Friday, 24 August 2012

Cliftonville and Margate Housing 21 million investment

Thanet's Margate Central and Cliftonville West are to share in a 21 Milllion scheme to improve housing stock. The money is a TDC and KCC joint venture aimed at re-addressing the decline in the quality of homes in the area. Margate has an over supply of homes of multiple occupation (HMOs) of which many are one bedroom flats. The two wards have long been in decline and this latest scheme is part of a ten to fifteen year plan to bring up the quality of homes in the area and invest in Thanet. Read the TDC website post here

2 comments:

  1. how much social housing do we need!?!?!?!?
    I think we have more than our fair share at the moment I live in cliftonville right in the middle and I can honestly say the place does not need any more social housing what we need are refurbed period homes at low cost NO ONE wants flats NO ONE 8 purchases have been made in cliftonville since september last year and they where all 6 bed houses NO ONE WANTS TO BUY FLATS NEW OR OLD makes no sense who wants a flat in a rundown area thats full of social housing???? who is gonna buy that??? not the locals they are scared of the area and not outsiders because they want big cheap houses
    this scheme is about maintaining cliftonville as a ghetto keeping the neighbour down and therefore regulating property prices a farce as always
    beautiful victorian terraces have already been given permission to be torn down what next?!?!? does the council want to ruin this town??? or is it because most of the planners don't even live here????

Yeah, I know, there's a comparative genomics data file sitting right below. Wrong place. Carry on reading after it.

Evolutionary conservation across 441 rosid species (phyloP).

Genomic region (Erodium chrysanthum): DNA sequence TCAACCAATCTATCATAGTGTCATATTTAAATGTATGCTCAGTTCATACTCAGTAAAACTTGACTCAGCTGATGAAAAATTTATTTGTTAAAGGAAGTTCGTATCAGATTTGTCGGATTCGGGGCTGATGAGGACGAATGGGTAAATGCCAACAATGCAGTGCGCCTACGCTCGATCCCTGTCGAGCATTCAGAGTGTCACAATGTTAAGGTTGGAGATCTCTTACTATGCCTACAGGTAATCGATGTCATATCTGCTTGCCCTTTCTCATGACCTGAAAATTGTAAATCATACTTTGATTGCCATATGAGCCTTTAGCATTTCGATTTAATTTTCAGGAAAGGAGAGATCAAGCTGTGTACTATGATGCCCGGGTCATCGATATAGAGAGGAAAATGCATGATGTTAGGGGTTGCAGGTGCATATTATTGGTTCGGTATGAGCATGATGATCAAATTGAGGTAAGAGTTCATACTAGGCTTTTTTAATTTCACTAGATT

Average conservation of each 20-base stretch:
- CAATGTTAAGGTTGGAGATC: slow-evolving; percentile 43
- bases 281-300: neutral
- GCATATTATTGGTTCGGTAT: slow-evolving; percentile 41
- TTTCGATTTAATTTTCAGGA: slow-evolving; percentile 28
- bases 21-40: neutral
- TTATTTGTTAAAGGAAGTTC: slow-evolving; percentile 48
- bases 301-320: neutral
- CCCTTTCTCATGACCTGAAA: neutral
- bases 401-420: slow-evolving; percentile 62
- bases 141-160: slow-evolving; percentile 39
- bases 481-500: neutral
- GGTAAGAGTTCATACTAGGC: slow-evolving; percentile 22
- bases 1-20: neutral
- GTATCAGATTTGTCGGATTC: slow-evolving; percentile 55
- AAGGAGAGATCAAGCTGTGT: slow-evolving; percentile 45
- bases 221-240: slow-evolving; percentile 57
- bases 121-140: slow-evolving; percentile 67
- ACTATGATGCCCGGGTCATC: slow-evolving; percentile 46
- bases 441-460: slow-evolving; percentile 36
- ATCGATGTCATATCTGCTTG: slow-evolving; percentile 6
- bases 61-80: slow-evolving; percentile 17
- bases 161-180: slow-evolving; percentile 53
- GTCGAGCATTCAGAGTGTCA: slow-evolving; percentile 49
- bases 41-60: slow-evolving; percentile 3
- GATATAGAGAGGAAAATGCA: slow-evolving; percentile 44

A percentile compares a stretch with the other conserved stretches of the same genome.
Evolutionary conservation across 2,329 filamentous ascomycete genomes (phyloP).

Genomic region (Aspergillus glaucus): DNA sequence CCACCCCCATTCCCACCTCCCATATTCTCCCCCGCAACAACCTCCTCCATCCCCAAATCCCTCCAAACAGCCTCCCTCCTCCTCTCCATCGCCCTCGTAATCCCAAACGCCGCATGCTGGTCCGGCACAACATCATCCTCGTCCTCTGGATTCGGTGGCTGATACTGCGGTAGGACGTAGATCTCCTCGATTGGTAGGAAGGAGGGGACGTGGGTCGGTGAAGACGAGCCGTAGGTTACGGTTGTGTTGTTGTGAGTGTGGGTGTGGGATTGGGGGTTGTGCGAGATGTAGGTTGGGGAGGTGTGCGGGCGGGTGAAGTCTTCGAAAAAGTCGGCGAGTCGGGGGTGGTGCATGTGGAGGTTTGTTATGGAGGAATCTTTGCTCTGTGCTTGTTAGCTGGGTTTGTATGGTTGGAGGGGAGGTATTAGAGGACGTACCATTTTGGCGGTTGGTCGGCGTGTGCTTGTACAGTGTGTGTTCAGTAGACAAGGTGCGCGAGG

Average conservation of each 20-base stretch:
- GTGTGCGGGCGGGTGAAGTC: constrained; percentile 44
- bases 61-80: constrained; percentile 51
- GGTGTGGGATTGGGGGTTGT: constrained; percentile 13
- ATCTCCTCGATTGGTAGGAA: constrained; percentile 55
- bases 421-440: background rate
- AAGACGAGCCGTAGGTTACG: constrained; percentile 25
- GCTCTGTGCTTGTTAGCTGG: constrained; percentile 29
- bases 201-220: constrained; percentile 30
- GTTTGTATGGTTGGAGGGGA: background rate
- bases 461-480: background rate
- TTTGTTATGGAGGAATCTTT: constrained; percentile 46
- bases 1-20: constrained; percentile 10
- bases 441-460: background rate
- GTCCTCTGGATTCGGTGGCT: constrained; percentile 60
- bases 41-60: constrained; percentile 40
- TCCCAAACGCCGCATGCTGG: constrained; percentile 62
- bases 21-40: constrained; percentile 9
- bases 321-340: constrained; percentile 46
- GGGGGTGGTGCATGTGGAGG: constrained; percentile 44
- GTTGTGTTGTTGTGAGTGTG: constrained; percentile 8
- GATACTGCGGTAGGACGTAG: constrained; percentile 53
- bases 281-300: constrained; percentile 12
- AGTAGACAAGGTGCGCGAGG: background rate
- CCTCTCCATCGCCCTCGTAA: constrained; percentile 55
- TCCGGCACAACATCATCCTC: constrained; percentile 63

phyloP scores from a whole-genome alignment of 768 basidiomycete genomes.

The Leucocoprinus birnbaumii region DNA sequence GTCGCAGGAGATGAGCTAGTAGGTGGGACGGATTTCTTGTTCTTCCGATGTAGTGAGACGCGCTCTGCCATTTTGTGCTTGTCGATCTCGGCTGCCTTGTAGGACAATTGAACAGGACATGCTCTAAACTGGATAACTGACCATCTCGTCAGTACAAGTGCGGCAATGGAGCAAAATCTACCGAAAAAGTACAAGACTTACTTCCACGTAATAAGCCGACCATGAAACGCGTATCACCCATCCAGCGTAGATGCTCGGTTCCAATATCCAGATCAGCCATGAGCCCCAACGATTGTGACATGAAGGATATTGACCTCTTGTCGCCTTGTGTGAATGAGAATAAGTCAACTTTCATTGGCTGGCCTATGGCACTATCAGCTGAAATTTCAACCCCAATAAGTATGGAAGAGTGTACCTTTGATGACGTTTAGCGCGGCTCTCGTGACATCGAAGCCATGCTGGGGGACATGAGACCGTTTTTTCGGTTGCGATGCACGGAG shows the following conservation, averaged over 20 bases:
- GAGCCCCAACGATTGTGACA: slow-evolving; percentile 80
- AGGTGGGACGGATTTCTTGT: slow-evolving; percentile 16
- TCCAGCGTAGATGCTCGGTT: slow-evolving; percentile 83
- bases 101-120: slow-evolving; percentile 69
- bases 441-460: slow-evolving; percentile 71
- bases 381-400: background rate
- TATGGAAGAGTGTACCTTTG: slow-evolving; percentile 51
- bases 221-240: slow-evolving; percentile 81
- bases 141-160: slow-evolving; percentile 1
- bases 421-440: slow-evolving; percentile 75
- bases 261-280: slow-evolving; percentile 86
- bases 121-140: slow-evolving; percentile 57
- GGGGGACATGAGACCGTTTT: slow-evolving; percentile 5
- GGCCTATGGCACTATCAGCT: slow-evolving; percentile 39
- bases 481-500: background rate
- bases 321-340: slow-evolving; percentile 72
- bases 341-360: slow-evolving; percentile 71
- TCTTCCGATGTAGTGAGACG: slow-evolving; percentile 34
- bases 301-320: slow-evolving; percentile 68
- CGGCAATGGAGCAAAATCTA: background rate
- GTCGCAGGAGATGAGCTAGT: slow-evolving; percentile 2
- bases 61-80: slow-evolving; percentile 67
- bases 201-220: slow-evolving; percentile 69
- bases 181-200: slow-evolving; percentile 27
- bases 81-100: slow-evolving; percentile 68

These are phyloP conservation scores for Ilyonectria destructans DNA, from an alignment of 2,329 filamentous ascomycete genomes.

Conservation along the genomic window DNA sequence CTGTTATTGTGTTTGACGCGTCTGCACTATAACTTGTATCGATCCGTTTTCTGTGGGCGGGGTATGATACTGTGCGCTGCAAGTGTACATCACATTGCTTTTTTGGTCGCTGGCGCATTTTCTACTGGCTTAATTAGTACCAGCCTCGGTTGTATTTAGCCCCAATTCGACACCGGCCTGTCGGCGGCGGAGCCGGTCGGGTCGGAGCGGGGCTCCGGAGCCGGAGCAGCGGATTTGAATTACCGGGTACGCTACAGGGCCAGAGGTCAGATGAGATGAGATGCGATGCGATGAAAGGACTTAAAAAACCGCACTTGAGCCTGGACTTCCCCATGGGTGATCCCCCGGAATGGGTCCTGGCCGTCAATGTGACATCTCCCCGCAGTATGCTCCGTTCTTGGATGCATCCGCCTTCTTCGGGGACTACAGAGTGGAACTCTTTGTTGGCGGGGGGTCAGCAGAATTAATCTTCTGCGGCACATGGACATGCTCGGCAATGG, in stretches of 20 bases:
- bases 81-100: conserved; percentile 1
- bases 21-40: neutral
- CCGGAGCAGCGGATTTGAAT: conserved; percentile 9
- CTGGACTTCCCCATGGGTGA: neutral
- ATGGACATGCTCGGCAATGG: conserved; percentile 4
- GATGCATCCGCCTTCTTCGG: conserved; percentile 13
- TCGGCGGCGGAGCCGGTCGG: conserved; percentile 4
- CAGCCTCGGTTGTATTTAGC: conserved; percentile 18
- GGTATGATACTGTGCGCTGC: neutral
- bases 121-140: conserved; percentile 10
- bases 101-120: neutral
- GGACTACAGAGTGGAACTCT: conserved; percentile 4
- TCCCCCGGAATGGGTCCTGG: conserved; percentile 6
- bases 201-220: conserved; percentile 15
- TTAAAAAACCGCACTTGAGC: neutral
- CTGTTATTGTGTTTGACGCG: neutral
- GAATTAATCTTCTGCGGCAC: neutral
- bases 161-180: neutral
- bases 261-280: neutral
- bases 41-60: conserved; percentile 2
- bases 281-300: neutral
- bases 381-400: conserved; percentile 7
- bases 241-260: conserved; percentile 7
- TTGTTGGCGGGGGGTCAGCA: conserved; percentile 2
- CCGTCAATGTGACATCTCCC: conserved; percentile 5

we need to do something or cliftonville will be ruined forever!

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  2. There is a need for those 300 units of social housing, but not in an area where there is already a heavy concentration. The development should continue, but the refurbished, new properties should be sold on favorable terms to first time buyers or downsizers. The proceeds of sale could be used to purchase social housing in residential areas with low levels of social housing, ensuring these were not purchased in concentrations. Indeed all areas of intense social housing should become mixed - we need to end the ghettos created - we need to get rid of council estates by diversifying the housing, giving first time buyers a chance whilst maintaining social housing for those in need in ordinary residential areas that are mixed. give people the aspiration and change the culture of low self esteem, worklessness, dependency that blights local economies and blights so many lives. Concentrations of council and other social housing may support the power bases of some politicians, but should ghettos only exist for the benefit to support politicians? There will always be a need for decent social housing - but does it have to be in concentrations that are detrimental to people and areas?

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